Last night I went up to Mount Laguna to shoot the Milky Way. This is my first post-worthy Milky Way shot up here this season. While I've been to the desert to shoot the galaxy core several times, I haven't come up here to shoot it until last night. Well, I did try to shoot in the night before, but it was too windy and the location I chose - an abandoned barn - didn't work out as planned. So I headed up the mountain again last night and managed to pull off several successful shot. I'll be sharing the rest of them over the next few days.
Instead of my usual Sigma 15mm EX DG fisheye, I decided to use my "nifty fifty" Canon 50mm f/1.8 lens. I shot a total of 15 exposures: 5 columns by 3 rows and stitched the images together in Lightroom. Each exposure was shot with a Canon 6D at 8 sec f/2.2 ISO 4000. I generally prefer to shoot these kinds of shots at ISO 3200, but the cooler temperature made me feel comfortable using ISO 4000 and not having to worry about heat-related noise. I didn't have to do a longer exposure for the foreground as the rising moon (out of frame and just barely below the horizon) took care of the foreground illumination naturally.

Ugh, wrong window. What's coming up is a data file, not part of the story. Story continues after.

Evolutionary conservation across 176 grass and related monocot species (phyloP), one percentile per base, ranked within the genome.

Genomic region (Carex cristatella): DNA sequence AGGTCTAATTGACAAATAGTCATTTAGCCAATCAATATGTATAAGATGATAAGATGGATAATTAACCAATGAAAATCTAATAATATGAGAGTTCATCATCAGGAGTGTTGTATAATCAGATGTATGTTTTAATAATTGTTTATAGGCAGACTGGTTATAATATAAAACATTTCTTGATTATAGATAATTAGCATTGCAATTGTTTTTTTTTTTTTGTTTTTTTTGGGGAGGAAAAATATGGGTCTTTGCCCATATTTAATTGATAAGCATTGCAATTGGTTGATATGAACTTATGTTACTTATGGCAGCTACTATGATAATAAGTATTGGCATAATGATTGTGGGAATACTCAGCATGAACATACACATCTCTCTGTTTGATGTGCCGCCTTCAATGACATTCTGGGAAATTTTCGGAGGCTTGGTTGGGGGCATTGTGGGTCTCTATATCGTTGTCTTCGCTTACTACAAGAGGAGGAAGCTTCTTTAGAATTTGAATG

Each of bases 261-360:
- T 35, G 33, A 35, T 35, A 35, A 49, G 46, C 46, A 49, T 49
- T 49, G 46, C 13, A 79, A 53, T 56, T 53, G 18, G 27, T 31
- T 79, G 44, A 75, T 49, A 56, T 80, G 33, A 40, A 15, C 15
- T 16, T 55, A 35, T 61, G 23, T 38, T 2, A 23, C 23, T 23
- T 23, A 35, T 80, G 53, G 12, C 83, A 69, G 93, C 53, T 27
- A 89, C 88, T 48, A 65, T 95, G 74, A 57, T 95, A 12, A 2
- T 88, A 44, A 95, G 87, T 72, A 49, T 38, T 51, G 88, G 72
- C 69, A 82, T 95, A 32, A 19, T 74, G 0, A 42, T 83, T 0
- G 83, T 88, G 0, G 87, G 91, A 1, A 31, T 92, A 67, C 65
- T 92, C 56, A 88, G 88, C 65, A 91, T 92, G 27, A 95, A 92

I really like the look of the pine trees up here. I believe these are known as Jeffrey Pines (Pinus jeffreyi). They're named after John Jeffrey, a 19th century Scots botanist who traveled in Oregon and California and who found the tree in the Shasta Valley of California. These trees are related to ponderosa pines, but the barbs of the pinecones are pointed inward. Ponderosa pine cones have outward-facing barbs. The scent of Pinus jeffreyi is variously described as reminiscent of vanilla, lemon, pineapple, violets, apple, and, quite commonly, butterscotch; This scent may be sampled by breaking off a shoot or some needles, or by simply smelling the resin's scent in between the plates of the bark.
These falls are about 300 feet tall and generally only flow this well when there has been unusually heavy rains.
After work yesterday (February 18, 2019) I decided to head over here for the first time since 2017. After shooting some vertical stills of the falls, I shot a sunset timelapse. Unfortunately there was no colorful sunset here - all the amazing sunset clouds were visible along the coastal communities instead. So, I decided to just post the three photos you see here - at different levels of zoom.
According to "San Diego County Place Names, A To Z) by Leland Fetzer, the waterfall is most likely named after Mildred Williams - a Julian resident in the early 1900's. Mildred committed suicide here by leaping into the falls.